After critical letter to pope, theologian resigns as consultant to U.S. bishops

After critical letter to pope, theologian resigns as consultant to U.S. bishops

After critical letter to pope, theologian resigns as consultant to U.S. bishops

Capuchin Father Thomas Weinandy. (Credit: Stock image.)

On the same day that an ex-chief of staff for the U.S. bishops' Committee on Doctrine and a current member of the Vatican's International Theological Commission made public a critical letter he wrote to Pope Francis accusing him of sowing "chronic confusion," the U.S. bishops announced that Capuchin Father Thomas Weinandy has resigned as an adviser to the Committee on Doctrine.

After making public a letter he wrote to Pope Francis accusing the pontiff of sowing “chronic confusion” and teaching in an “intentionally ambiguous” manner, a former chief of staff for the U.S. bishops’ Committee on Doctrine has resigned as a consultant to the same committee.

The conference announced the resignation in a statement on Tuesday, the same day the letter by Capuchin Father Thomas Weinandy was published by Crux and other media outlets.

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“After speaking with the General Secretary of the Conference today, Father Thomas Weinandy, O.F.M., Cap., has resigned, effective immediately, from his position as consultant to the USCCB Committee on Doctrine,” the bishops’ statement said.

“The work of the committee is done in support of, and in affective collegiality with, the Holy Father and the Church in the United States. Our prayers go with Father Weinandy as his service to the committee comes to a close,” it said.

At the same time, Cardinal Daniel DiNardo of Galveston-Houston, President of the United States Conference of Catholic Bishops, released a separate statement saying Weinandy’s resignation illustrates the nature of constructive discussion in the Church.

“Throughout the history of the Church, ministers, theologians and the laity all have debated and have held personal opinions on a variety of theological and pastoral issues. In more recent times, these debates have made their way into the popular press.  That is to be expected, and is often good,” DiNardo said.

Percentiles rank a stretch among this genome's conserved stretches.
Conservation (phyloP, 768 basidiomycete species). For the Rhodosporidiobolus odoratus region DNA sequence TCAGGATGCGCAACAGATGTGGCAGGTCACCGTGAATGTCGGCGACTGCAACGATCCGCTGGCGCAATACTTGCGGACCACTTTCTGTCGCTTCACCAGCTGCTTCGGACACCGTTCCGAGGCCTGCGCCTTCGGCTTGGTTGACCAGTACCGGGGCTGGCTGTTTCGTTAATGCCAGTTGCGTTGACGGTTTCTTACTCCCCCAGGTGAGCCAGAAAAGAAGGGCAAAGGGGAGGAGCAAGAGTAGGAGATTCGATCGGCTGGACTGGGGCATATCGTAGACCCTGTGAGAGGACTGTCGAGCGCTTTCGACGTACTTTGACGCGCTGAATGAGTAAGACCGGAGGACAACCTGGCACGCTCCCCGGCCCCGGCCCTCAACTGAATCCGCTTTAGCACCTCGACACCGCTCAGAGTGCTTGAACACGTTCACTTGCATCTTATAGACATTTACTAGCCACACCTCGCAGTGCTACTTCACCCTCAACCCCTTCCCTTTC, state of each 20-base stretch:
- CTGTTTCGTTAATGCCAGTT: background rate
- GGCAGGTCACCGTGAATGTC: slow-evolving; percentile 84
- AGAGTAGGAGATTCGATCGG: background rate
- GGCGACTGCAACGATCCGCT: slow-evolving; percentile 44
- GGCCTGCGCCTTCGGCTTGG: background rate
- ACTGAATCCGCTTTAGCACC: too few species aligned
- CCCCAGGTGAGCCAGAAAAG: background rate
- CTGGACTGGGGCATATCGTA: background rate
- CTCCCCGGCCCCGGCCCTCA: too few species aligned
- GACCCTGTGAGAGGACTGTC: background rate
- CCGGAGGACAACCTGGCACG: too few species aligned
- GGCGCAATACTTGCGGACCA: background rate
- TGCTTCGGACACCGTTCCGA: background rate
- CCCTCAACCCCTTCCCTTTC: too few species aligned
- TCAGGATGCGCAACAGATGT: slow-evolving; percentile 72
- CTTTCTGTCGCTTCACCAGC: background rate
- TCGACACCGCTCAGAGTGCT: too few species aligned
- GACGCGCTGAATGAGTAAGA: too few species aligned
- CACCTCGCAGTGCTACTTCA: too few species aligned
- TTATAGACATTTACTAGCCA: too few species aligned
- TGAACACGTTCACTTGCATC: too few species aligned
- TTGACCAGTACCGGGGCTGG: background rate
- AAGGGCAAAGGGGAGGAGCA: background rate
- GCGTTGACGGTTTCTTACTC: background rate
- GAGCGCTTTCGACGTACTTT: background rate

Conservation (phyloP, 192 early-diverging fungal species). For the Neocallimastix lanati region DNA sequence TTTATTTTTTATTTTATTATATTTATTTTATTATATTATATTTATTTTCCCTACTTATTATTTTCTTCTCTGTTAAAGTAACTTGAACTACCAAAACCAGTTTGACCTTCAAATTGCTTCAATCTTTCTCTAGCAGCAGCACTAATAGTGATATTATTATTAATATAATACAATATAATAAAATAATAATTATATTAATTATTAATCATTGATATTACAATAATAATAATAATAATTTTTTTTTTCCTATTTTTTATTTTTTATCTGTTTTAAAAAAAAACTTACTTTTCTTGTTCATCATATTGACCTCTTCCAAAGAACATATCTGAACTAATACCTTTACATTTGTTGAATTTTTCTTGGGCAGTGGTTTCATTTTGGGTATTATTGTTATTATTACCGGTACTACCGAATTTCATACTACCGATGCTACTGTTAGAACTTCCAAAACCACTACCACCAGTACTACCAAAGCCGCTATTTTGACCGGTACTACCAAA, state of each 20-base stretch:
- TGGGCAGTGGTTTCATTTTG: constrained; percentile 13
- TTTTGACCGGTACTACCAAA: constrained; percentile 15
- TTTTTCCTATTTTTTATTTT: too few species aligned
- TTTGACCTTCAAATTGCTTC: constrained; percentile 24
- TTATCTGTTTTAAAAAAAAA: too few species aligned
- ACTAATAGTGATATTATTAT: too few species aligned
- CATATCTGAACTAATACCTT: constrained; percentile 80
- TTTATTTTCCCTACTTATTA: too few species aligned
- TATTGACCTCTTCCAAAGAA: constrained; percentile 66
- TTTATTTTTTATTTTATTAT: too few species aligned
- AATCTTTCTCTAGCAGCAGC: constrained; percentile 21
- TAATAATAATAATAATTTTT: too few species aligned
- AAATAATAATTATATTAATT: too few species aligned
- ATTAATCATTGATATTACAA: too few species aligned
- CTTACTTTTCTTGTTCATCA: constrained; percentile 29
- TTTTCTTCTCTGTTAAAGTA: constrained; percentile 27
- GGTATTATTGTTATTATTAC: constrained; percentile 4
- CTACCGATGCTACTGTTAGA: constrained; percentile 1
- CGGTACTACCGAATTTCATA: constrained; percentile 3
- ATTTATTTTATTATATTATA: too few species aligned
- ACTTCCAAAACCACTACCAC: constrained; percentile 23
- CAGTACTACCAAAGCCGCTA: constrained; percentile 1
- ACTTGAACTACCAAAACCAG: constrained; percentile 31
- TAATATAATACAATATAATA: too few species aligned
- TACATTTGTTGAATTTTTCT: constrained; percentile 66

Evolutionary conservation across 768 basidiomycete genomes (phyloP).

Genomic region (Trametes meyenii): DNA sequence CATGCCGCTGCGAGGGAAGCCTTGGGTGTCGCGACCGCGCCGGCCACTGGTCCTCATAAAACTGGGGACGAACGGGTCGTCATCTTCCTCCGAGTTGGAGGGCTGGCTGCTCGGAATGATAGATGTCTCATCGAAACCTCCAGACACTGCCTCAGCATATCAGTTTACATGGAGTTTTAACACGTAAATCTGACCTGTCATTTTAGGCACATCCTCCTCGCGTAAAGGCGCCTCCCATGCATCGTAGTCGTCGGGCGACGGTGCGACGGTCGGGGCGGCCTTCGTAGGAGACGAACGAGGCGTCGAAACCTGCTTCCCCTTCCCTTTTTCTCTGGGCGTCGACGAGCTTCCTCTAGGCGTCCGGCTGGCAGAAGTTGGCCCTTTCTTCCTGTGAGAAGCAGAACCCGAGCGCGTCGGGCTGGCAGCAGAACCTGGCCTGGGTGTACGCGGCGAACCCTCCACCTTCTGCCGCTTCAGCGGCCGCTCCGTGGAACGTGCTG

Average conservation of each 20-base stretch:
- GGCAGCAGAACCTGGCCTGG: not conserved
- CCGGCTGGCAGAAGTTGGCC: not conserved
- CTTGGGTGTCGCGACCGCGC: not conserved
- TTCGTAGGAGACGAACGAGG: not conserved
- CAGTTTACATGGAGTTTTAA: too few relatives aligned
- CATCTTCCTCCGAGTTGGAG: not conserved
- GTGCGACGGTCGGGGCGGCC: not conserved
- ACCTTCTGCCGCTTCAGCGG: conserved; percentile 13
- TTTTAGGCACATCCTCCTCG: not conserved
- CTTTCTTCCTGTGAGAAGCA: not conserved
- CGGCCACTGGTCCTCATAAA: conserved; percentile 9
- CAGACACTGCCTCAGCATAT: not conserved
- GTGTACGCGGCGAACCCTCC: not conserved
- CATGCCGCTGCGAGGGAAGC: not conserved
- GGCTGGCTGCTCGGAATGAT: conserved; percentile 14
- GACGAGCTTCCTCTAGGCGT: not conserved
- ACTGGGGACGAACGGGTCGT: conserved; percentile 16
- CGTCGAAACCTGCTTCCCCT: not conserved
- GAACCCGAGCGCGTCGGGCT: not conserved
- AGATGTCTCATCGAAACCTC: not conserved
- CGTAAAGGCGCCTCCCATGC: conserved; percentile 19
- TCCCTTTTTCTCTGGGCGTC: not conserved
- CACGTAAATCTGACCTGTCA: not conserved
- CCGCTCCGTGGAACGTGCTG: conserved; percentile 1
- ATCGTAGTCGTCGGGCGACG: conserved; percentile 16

“However, these reports are often expressed in terms of opposition, as political – conservative vs. liberal, left vs. right, pre-Vatican II vs Vatican II.  These distinctions are not always very helpful,” he said.

“Christian charity needs to be exercised by all involved.  In saying this, we all must acknowledge that legitimate differences exist, and that it is the work of the Church, the entire body of Christ, to work towards an ever-growing understanding of God’s truth,” DiNardo said.

DiNardo appeared to suggest that Weinandy’s letter failed to afford a necessary benefit of the doubt to the pope’s positions.

“As bishops, we recognize the need for honest and humble discussions around theological and pastoral issues,” he said. “We must always keep in mind St. Ignatius of Loyola’s ‘presupposition’ to his Spiritual Exercises: …that it should be presumed that every good Christian ought to be more eager to put a good interpretation on a neighbor’s statement than to condemn it.’

“This presupposition,” DiNardo said, “should be afforded all the more to the teaching of Our Holy Father.”

DiNardo emphasized the loyalty of the American bishops to the pope.

“As pastors and teachers of the faith, let me assert that we always stand in strong unity with and loyalty to the Holy Father, Pope Francis, who ‘is the perpetual and visible source and foundation of the unity both of the bishops and of the whole company of the faithful’,” DiNardo said, quoting a document from the Second Vatican Council titled Lumen Gentium.

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